President Trump calls son Donald Trump Jr. a 'high-quality person,' applauds his transparency


WASHINGTON, July 11 (Reuters) - President Donald Trump called his eldest son, Donald TrumpJr., a "high-quality person" on Tuesday after disclosures about the latter's meeting last year with a woman he was told was a Russian government lawyer who might have information incriminatingTrump's Democratic rival, Hillary Clinton.

"My son is a high-quality person and I applaud his transparency," Trump said in a brief statement read to reporters by White House spokeswoman Sarah Sanders.

Politicians, pundits sound off on Donald Trump Jr.'s emails

Sanders told reporters that all other questions on the matter should be referred to either his son's lawyer or the president's outside counsel.

Earlier on Tuesday, Donald Trump Jr. posted on Twitter a chain of emails between himself and Rob Goldstone, a publicist who helped to arrange the June 9, 2016, meeting with Natalia Veselnitskaya, who says she is a private lawyer and denies having Kremlin ties.

"If it's what you say I love it especially later in the summer," Trump Jr. replied in the email exchange after Goldstone said the information offered was "part of Russia and its government's support for Mr. Trump."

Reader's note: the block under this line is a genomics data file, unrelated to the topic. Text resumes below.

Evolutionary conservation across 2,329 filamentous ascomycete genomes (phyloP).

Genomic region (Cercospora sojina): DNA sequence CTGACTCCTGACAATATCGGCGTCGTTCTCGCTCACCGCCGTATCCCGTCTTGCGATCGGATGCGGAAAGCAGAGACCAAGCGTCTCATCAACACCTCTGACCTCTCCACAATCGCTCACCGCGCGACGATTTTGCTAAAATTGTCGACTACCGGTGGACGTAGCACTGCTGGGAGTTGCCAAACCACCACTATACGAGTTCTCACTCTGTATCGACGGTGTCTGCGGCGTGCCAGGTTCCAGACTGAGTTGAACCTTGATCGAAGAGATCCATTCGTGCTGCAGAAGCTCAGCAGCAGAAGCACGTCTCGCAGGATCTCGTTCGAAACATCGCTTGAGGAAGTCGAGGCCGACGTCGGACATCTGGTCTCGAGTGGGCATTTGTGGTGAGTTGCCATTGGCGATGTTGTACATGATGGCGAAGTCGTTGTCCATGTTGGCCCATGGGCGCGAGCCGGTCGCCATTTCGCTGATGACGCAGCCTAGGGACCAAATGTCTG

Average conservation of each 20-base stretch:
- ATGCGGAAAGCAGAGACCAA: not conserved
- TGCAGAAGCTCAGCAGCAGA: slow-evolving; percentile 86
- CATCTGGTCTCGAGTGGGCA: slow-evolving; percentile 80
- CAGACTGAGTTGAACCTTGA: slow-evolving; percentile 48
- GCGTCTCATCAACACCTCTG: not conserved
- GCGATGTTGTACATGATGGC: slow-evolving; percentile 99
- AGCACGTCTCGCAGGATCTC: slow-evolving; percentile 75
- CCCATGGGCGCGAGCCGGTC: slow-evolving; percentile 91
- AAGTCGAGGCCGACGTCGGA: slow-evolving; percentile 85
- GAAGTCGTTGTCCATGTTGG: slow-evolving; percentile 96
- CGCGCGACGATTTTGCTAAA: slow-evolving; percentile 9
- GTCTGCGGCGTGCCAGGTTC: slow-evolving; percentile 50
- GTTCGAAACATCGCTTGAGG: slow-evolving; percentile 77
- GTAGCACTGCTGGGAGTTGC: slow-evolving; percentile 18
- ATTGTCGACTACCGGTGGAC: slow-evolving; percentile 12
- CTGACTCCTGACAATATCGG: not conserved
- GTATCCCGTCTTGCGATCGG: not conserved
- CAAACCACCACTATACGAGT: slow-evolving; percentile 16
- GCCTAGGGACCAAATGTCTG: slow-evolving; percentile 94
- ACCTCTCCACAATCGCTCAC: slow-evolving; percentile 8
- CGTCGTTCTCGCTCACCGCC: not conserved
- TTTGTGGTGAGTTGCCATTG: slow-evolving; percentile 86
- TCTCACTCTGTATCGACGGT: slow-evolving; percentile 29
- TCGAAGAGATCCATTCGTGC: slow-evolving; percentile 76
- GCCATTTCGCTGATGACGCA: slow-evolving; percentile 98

The disclosures could provide ammunition for U.S. investigators probing whether there was collusion between the Kremlin and Trump's Republican presidential campaign. U.S. intelligence agencies have concluded that Moscow sought to hurt Clinton and help Trump in the 2016 presidential election.

Sanders said Trump was "frustrated" by the focus on Russia.

"The president is, I would say, frustrated with the process of the fact that this continues to be an issue, and he would love for us to be focused on things like ... the economy, on health care, on tax reform, on infrastructure," Sanders said.

Asked about the fact that the words "perjury" and "treason" were now being used in the public conversation about the Trump campaign's contacts with Russians, Sanders said, "I think those new words are ridiculous."

(Writing by Tim Ahmann; Editing by Jonathan Oatis)